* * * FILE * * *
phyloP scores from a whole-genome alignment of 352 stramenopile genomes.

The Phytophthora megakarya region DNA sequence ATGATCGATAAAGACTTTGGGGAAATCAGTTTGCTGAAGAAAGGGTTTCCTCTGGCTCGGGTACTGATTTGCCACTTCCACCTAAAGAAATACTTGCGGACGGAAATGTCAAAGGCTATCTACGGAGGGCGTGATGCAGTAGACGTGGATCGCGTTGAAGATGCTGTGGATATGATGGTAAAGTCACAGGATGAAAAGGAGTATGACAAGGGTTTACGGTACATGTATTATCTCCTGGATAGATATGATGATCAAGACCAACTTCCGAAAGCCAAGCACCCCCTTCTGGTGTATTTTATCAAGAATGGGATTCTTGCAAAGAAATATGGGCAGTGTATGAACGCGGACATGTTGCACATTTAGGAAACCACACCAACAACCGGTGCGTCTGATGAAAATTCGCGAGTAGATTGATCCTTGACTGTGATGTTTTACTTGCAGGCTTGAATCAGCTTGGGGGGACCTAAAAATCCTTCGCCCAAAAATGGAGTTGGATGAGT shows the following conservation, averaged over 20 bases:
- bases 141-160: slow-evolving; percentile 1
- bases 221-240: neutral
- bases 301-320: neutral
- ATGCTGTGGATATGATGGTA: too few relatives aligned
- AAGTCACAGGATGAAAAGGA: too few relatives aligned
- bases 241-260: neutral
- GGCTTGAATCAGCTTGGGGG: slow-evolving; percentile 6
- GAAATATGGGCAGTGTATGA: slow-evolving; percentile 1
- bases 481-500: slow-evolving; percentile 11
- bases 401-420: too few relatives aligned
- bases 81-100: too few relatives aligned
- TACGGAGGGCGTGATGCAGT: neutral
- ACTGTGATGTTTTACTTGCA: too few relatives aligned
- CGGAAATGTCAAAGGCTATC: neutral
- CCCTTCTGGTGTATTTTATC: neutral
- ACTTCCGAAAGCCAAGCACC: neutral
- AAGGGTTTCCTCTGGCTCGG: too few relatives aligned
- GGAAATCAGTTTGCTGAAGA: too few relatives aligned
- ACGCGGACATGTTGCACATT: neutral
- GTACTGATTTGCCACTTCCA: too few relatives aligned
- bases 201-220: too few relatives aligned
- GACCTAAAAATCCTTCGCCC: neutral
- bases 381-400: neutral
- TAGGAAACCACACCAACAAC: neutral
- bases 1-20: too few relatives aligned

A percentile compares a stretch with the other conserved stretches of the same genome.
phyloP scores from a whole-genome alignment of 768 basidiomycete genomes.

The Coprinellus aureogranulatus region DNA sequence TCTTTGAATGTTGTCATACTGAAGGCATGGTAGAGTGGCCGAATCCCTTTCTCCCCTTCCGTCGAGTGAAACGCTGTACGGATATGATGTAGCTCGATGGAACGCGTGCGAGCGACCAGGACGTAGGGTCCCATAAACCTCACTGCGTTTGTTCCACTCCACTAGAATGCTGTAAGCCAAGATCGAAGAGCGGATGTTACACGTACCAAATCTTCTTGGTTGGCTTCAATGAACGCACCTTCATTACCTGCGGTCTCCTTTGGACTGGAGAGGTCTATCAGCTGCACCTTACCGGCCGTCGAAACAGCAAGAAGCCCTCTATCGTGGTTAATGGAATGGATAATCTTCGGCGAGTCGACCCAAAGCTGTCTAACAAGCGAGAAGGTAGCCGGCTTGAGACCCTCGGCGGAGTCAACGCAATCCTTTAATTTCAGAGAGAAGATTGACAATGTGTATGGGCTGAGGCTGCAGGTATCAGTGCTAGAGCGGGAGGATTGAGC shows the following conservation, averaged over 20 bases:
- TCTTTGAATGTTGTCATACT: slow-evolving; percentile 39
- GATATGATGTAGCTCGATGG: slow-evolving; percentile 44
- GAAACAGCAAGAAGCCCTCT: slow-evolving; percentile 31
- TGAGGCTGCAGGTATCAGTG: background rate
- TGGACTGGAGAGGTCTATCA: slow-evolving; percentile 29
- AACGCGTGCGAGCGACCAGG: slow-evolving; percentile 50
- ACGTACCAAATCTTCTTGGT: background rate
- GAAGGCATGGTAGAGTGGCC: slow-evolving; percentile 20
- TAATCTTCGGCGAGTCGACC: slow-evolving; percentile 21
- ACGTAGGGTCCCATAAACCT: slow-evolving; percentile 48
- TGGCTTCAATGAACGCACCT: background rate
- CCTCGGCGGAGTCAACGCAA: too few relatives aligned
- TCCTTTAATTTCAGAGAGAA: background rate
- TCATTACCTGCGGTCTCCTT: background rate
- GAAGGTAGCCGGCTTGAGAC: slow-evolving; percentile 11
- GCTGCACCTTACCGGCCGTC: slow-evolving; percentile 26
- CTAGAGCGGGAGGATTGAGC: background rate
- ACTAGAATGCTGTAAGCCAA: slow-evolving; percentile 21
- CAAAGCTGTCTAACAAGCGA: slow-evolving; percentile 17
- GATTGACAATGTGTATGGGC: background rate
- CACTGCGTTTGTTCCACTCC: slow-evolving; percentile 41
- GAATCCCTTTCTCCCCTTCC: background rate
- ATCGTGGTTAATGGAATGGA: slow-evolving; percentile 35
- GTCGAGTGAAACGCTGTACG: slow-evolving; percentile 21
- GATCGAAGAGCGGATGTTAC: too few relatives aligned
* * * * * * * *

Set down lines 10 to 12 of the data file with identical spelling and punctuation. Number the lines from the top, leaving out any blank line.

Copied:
- GAAATATGGGCAGTGTATGA: slow-evolving; percentile 1
- bases 481-500: slow-evolving; percentile 11
- bases 401-420: too few relatives aligned